ANNAPOLIS — Dawn Collins offered a simple message for Maryland lawmakers mulling proposed hate crime legislation: “Don’t let another mother feel the pain that I feel daily.”
Collins and her husband Rick spoke at a press conference and gave emotional testimony Tuesday in Annapolis about the death of their son, 2nd Lt. Richard W. Collins III, who was killed by a white man at the University of Maryland in College Park in 2017.
Collins, 23, who received a commission in the Army, was visiting a friend at the school just days before his own graduation from Bowie State University when he was fatally stabbed.
In December, a judge ruled prosecutors didn’t have enough evidence to prove the suspect, former University of Maryland student Sean Urbanski, killed Collins simply because of his race. The current statute forces a prosecutor to prove a hate crime occurred as the sole motivating factor.
However, a jury found Urbanski, 24, guilty of murder. He is scheduled to be sentenced June 4.
Meanwhile, the nearly two-page legislation named after Collins seeks to charge and prosecute a person “motivated either in whole or in part by another person’s or group’s race, color, religious beliefs, sexual orientation, gender, disability, or national origin, or because another person or group is homeless.”
Prince George’s County State’s Attorney Aisha Braveboy, elected as the jurisdiction’s top prosecutor in 2018, led the effort to strengthen the hate crime statute with legislation in both the House of Delegates and Senate.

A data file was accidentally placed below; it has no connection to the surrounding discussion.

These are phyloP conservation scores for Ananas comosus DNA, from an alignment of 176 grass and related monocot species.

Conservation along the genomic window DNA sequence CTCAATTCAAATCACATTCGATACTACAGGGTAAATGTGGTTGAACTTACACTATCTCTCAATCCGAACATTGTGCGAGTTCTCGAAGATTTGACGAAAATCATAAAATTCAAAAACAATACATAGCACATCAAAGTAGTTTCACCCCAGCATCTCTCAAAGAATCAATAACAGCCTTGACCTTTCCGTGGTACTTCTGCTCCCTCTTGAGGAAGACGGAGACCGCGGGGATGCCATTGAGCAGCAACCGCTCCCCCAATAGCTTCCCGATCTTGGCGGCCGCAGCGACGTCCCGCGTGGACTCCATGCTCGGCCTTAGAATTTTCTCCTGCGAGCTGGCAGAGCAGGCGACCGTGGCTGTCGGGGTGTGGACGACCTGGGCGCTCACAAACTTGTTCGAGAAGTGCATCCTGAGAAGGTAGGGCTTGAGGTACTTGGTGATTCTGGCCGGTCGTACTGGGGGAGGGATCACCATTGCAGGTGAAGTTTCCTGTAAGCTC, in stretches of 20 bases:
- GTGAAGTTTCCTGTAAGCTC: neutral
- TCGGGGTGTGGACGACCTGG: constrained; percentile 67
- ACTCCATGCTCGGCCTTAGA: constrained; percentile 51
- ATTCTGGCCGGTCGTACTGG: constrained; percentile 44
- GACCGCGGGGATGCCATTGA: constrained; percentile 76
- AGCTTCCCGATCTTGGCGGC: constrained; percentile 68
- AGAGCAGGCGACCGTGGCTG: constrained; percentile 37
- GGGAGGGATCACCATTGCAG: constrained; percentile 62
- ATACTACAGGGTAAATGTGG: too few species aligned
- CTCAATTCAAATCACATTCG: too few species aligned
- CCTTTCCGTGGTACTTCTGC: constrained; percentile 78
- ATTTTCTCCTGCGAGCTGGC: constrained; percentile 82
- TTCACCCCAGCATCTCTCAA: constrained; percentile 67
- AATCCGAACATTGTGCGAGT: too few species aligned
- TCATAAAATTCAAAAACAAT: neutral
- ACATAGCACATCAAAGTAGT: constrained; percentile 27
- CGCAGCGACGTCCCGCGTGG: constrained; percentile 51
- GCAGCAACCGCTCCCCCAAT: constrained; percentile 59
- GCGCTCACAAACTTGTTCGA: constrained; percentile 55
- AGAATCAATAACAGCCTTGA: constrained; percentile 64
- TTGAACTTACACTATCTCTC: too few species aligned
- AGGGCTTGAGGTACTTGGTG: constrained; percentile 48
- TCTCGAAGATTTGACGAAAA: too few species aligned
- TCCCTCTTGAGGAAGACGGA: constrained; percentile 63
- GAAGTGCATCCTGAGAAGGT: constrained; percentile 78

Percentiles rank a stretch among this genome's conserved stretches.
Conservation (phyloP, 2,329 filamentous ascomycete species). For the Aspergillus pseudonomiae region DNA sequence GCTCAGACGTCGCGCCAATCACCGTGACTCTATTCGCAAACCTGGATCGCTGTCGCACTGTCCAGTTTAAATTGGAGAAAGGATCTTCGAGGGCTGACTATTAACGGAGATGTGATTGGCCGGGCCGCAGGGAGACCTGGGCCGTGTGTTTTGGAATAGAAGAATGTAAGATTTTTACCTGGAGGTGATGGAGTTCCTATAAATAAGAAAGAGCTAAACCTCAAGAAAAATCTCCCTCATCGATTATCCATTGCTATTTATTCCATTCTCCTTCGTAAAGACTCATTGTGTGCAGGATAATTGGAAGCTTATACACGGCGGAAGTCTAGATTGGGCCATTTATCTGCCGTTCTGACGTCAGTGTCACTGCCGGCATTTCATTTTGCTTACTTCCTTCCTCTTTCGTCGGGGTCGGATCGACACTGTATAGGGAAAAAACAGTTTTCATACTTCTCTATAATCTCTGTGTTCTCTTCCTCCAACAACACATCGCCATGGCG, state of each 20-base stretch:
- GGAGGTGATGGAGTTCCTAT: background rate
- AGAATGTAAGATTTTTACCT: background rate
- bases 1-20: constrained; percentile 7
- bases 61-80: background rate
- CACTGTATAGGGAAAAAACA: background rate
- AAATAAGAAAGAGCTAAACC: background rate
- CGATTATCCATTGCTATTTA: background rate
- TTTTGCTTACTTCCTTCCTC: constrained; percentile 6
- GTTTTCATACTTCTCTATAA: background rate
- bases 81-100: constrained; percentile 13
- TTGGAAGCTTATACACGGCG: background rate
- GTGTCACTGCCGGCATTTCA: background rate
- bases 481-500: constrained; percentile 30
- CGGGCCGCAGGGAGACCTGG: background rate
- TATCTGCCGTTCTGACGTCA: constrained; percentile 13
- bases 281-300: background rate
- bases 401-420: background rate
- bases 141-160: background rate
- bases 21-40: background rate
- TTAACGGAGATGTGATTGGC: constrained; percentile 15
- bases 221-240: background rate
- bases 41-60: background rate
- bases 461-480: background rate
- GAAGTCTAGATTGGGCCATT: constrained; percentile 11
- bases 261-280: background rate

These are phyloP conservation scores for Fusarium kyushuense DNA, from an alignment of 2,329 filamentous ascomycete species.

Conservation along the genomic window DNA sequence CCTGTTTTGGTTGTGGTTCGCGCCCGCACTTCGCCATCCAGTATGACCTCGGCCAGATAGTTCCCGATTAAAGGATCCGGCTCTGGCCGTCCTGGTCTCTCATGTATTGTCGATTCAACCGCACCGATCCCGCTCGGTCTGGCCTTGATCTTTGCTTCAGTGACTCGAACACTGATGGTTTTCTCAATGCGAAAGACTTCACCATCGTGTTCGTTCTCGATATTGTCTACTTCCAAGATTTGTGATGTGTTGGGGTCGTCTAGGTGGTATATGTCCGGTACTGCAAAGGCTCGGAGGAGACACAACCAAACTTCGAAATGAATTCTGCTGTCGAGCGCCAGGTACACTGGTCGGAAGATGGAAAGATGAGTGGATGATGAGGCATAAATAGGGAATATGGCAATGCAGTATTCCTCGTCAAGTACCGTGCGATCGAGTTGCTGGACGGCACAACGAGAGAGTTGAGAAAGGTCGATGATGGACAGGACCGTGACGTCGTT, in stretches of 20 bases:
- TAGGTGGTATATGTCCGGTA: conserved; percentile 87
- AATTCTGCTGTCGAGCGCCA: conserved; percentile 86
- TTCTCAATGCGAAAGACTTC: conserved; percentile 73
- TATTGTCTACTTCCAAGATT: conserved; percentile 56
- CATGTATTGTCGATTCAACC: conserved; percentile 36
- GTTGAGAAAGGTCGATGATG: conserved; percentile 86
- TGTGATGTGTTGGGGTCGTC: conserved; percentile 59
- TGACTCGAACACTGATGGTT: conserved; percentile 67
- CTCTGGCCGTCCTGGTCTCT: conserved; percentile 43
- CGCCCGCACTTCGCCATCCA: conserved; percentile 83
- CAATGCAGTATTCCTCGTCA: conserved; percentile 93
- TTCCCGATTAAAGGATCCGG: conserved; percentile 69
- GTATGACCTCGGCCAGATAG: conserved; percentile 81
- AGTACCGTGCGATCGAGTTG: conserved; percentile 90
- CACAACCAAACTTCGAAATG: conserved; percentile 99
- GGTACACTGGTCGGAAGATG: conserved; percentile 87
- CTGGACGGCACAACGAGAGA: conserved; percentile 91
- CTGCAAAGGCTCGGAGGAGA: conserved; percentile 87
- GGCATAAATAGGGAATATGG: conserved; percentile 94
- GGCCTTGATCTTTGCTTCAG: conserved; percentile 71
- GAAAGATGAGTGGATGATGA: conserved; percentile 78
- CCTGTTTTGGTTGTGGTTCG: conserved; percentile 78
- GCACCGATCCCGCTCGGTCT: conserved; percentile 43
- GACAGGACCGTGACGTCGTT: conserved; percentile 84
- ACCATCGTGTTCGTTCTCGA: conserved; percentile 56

“This young man motivated my office, my prosecutors and our community to do what’s right,” she said. “That’s why we’re here … to do what’s right.”
The bills are sponsored by Sen. Joanne C. Benson (D-District 24) of Landover and Del. C.T. Wilson (D-Charles County).
“I refuse to believe that my country is this bad,” said Wilson, who also served in the Army. “I refuse to let Mr. Richard Collins III die in vain.”
Besides the Collins family, various advocates and nonprofit organizations also spoke in favor of the bill.
Meredith Weisel, senior associate regional director of the Anit-Defamation League (ADL) in Northwest said Maryland’s current statute “gives hate crime offenders an easy defense.”
In written testimony before the Senate Judicial Proceedings Committee, ADL pointed out that states such as California, Tennessee and Wisconsin define hate crimes as an offense committed “in whole or in part.”
Karen Baynes-Dunning, interim president of the Southern Poverty Law Center of Montgomery, Alabama, said hate groups in Maryland have decreased, but violence acts and other crimes increased. The group plans to release its annual nationwide “hate map” report in about a month.
“It’s time for us to act. There are way more of us, than there are of those who spouts hate,” said Baynes-Dunning, a native of Montgomery County, Maryland, who flew up Alabama to testify on the legislation. “We are honored to stand here with the Collins family with their courage and their persistence to make sure that none of us ever forgets the name of 2nd Lt. Richard Collins III.”